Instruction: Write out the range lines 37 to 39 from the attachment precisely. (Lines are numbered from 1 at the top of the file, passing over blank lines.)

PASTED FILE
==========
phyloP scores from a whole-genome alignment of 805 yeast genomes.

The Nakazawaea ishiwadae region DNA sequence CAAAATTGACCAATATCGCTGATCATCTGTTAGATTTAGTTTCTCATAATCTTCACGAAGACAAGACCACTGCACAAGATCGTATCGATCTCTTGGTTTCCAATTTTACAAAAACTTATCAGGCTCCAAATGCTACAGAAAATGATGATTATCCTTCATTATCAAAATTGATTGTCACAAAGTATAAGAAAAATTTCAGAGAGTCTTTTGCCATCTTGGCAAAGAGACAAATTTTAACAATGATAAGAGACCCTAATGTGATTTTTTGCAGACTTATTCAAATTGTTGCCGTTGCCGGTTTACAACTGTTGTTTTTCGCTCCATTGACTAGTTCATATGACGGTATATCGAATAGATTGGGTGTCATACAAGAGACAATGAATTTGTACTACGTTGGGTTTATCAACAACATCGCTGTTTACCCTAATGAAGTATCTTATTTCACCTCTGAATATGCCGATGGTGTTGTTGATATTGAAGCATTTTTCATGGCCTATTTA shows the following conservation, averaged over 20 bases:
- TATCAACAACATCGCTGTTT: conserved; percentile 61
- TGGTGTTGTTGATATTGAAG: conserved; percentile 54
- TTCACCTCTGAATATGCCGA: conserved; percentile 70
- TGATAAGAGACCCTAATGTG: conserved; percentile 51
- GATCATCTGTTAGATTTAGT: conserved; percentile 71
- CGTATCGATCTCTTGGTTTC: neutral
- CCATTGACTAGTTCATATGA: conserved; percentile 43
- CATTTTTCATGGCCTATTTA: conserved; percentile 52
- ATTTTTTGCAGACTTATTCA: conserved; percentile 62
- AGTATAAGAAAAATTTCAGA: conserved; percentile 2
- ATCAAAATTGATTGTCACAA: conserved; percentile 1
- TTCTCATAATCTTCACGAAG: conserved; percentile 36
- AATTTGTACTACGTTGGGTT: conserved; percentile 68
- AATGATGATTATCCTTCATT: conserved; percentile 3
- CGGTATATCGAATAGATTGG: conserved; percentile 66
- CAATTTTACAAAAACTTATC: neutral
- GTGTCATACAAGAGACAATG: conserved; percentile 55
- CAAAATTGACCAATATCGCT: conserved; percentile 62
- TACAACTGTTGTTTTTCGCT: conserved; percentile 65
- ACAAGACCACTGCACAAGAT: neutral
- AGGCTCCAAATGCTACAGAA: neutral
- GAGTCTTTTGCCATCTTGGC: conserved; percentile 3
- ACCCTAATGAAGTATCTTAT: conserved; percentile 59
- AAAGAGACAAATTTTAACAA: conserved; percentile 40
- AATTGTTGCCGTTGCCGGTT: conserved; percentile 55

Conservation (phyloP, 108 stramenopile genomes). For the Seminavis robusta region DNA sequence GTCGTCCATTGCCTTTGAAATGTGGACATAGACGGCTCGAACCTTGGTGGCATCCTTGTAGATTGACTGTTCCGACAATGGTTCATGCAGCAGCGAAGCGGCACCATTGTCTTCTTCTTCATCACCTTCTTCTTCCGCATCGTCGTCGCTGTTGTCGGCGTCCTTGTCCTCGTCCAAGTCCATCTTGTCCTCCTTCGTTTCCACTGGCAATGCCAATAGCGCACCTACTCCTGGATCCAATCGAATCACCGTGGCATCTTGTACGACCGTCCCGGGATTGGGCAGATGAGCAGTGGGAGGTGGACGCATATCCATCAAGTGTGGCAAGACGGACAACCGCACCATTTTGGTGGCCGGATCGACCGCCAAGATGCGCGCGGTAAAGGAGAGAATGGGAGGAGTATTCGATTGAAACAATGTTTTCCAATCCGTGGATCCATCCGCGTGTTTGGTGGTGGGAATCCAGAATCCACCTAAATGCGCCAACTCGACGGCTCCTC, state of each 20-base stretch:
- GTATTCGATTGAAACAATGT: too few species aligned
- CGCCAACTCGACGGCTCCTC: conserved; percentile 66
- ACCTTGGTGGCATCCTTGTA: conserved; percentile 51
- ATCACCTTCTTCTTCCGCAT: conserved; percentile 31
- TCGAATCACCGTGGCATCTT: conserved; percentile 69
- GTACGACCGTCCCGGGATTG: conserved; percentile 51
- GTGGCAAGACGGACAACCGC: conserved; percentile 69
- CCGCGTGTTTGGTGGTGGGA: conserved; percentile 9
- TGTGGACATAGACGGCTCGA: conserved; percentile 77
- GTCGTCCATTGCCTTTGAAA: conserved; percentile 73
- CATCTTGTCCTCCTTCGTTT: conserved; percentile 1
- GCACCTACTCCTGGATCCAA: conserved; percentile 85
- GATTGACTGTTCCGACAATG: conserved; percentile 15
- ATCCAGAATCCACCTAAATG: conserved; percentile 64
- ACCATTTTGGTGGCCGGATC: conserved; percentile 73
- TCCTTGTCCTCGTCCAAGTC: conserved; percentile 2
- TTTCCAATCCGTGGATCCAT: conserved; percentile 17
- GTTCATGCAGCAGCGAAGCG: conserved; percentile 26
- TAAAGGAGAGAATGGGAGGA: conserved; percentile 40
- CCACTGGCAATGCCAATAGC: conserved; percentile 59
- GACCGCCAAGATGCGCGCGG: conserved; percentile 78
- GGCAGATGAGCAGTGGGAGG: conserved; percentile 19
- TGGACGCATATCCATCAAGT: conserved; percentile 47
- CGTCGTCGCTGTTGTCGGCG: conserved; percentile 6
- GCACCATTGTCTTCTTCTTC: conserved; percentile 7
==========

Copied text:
- TGTGGACATAGACGGCTCGA: conserved; percentile 77
- GTCGTCCATTGCCTTTGAAA: conserved; percentile 73
- CATCTTGTCCTCCTTCGTTT: conserved; percentile 1